Senate Republicans divided over COVID-19 special session | Newspaper

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CHARLESTON – An effort to show a united front among Republican members of the West Virginia Senate has ended up showing more caucus rifts over the need for a special session to block potential COVID-19 mandates.

Senate Speaker Craig Blair R-Berkeley held a press conference outside the Senate Chamber with several members of the Republican caucus on Tuesday to address concerns from members of the public who want lawmakers to act to prevent private vaccine warrants , Mask Warrants and Other COVID-19 Mitigation Options.

“I have been in the legislature for 20 years, and I have never encountered a problem where I have not been able to make a decision almost like this, especially since the facts present themselves”, a Blair said. “Now, one of the cool parts about it is that facts – I call them variables – change on a daily basis. It is very difficult to deal with this. “

Blair said there was not enough support within the Republican Senate caucus to call in special session to consider any type of ban on private companies requiring employees to be vaccinated or to ban public mask mandates. and private. The state constitution requires three-fifths of the members of the House and Senate to meet in extraordinary session – 60 members of the House and 21 members of the Senate.

“At the moment, we don’t have the ability to call each other,” Blair said. “Everything that I’ve seen so far, we haven’t been able to do it, and keep in mind that our caucuses are made up of all walks of life. And so there are a lot of different perspectives.

State Senator Eric Tarr, R-Putnam, said there was also not enough support in the 23-member Republican caucus to get the 18 votes needed to pass legislation within the 34-member body dealing with specific COVID-19 issues. Work continues to develop legislation that a simple majority of the Senate can support.

“We’ve been negotiating, as a group, what a position might be… in the Senate for quite a while now,” Tarr said. “It has been weeks and weeks we should be in regards to any vaccine that comes out and what laws and regulations should be around that vaccine. “

Tarr said Senate Republicans are also negotiating with Republicans in the House of Delegates and Gov. Jim Justice’s office over possible legislation for a future special session for the next general session in 2022. Issues include the legality of vaccine passports or proof of vaccination by private entities and vaccine policies. Tarr acknowledged that there are differences of opinion between the two houses and the two branches of government.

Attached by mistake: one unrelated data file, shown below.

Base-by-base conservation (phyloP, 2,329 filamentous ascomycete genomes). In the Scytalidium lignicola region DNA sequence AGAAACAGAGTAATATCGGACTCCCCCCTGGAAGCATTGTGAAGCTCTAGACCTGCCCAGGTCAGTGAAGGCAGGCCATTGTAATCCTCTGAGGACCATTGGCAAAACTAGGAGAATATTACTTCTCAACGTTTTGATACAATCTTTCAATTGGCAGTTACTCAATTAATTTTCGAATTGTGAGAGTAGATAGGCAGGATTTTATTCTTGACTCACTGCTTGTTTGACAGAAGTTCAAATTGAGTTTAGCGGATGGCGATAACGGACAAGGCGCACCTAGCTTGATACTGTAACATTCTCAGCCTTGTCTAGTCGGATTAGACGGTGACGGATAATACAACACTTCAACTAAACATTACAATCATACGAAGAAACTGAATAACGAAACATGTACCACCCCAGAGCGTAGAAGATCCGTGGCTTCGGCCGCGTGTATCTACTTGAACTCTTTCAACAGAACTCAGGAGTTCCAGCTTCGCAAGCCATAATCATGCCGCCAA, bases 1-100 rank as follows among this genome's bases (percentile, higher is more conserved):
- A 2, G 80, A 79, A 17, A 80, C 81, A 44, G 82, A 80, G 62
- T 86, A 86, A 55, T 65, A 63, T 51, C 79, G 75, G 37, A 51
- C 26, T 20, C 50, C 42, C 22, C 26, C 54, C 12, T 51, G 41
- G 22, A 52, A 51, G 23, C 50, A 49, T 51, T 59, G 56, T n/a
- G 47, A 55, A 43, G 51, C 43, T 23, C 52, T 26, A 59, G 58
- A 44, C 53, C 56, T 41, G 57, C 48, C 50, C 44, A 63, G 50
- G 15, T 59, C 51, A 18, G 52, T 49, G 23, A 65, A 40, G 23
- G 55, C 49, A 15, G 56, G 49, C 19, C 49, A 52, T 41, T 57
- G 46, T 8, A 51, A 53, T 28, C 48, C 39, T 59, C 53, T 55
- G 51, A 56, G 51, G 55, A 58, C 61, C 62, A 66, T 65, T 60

“These negotiations are sometimes fragile because they are about to be able to do something, and sometimes they are moving away from it,” Tarr said. “With that in mind, we have tried to move these negotiations forward as much as possible. “

While not all Senate Republicans agree on the effectiveness of COVID-19 vaccines despite overwhelming evidence that vaccines protect against severe symptoms, hospitalizations, and death, many agreed that vaccines should be a choice either by individuals or by private companies.

The most marked differences were between Senate Majority Leader Tom Takubo, R-Kanawha, and State Senator Mike Azinger, R-Wood. Although Takubo believes vaccination should be a choice and not a mandate, he strongly supports vaccination. Azinger, on the other hand, is totally against vaccine requirements, even at the private sector level.

“Obviously, I am a strong advocate,” said Takubo, a pulmonologist who spoke at Monday’s COVID-19 briefing with Justice. “I think as many people as possible should get the vaccine. I believe that vaccines work and save lives, but I also strongly believe that people should be free to choose what they should and should not do.

“Many of us in the caucus believe (…) that the government or private companies do not have the right to tell an individual, an employee, to put a vaccine in his body that so many people are afraid of. “, he added. said Azinger, who is supporting a special session. “With all due respect to (Blair) here … But some of us are very attached to this issue.”

All seemed to agree in their opposition to President Joe Biden’s new demands to require vaccines for federal employees and contractors, as well as for private companies with more than 100 employees. Blair called on Attorney General Patrick Morrisey to press charges to block Biden’s warrants or join other lawsuits being considered by other states.

“If we don’t do it now, we will have strong precedents to set in the future on many other issues,” said Blair. “The federal government has gone far too far in putting these mandates in place. “

Steven Allen Adams can be contacted at [email protected]


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